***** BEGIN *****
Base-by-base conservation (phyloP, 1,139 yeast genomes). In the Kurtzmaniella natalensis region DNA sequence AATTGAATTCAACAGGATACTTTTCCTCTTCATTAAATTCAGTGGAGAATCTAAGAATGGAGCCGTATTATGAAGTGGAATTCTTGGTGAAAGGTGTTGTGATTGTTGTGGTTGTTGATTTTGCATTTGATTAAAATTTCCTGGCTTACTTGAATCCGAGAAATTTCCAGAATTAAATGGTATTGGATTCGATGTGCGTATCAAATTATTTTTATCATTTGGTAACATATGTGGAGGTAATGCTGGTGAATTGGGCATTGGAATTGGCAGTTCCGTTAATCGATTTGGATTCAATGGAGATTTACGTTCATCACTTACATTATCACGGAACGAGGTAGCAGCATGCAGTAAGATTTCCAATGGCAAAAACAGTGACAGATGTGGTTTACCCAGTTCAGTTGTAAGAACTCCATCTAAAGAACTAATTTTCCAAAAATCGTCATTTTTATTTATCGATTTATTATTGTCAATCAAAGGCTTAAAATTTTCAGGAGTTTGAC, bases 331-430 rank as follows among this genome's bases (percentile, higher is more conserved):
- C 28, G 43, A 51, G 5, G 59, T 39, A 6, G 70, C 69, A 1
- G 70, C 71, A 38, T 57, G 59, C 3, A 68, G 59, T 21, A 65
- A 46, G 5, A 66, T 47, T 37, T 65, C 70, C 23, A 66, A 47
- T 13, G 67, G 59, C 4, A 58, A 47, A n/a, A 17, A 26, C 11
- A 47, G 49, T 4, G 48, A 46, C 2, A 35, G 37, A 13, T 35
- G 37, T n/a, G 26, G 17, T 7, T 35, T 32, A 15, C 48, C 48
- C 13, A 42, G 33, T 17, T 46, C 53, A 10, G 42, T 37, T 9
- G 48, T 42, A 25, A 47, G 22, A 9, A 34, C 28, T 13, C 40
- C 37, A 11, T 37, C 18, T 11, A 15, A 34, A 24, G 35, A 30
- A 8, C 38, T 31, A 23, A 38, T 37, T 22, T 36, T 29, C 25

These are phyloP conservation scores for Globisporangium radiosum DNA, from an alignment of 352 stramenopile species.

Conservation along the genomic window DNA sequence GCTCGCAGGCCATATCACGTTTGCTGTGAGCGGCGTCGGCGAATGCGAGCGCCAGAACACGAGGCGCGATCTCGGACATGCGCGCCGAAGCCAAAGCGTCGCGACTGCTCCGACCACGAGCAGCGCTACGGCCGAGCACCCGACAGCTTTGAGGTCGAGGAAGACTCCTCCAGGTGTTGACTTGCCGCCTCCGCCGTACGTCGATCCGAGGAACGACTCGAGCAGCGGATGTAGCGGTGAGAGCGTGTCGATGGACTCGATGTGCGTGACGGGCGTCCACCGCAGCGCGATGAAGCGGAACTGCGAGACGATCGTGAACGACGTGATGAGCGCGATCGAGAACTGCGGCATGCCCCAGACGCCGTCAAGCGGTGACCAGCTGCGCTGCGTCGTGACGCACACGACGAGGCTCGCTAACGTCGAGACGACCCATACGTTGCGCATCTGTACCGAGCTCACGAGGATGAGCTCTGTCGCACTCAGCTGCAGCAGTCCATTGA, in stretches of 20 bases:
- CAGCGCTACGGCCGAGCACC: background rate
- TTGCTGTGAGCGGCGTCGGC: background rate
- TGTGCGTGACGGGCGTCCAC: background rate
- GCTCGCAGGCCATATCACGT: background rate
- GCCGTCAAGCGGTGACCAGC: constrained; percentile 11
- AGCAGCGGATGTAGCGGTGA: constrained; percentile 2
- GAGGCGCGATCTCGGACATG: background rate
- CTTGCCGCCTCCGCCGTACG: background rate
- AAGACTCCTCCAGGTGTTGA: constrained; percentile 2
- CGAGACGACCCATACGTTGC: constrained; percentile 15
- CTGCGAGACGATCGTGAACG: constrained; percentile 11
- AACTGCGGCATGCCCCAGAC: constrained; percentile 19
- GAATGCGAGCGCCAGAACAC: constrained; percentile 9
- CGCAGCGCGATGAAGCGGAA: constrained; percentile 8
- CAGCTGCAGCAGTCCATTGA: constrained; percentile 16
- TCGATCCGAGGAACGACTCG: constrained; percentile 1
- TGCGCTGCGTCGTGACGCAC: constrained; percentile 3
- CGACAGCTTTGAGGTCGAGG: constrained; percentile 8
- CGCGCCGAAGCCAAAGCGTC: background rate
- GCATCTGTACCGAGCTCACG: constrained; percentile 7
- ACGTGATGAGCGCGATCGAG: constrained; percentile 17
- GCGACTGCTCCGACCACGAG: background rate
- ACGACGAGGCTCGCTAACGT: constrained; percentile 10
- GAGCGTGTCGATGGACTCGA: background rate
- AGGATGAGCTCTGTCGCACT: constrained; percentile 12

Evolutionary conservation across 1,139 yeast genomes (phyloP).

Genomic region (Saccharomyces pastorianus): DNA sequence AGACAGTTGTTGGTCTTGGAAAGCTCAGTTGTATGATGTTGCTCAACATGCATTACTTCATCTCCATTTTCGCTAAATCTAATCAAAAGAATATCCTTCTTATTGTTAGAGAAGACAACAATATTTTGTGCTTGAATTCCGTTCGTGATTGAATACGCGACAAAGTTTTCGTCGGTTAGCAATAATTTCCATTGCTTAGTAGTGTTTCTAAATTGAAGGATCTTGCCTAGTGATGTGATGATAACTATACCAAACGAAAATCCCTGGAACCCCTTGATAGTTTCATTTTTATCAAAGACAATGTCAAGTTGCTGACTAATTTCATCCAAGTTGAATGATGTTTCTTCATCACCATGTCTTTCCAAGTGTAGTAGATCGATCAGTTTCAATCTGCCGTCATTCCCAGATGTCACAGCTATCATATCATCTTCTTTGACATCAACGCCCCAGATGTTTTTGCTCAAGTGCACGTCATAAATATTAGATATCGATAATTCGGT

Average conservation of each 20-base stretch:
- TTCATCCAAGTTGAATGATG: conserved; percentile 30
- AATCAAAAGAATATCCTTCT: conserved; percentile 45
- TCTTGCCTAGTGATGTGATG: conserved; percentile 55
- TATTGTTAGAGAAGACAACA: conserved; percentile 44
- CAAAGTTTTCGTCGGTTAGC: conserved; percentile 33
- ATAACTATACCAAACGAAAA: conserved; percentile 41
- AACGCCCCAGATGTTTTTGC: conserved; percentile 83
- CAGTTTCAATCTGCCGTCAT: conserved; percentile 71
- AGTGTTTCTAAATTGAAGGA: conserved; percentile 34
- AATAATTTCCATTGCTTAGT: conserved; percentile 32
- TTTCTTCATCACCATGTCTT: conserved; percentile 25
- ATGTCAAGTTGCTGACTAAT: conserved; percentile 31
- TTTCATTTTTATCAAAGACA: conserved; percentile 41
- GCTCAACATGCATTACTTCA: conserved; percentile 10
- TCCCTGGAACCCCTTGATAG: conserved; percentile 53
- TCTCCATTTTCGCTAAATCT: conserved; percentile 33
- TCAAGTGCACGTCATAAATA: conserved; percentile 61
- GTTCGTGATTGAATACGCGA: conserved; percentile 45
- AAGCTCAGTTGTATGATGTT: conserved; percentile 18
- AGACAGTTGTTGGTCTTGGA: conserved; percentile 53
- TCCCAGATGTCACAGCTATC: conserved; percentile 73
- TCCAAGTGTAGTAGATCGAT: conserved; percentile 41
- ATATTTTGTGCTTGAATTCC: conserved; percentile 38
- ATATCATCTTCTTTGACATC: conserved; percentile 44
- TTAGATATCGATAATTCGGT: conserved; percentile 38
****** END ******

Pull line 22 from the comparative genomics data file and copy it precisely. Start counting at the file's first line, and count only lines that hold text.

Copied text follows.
- AAGACTCCTCCAGGTGTTGA: constrained; percentile 2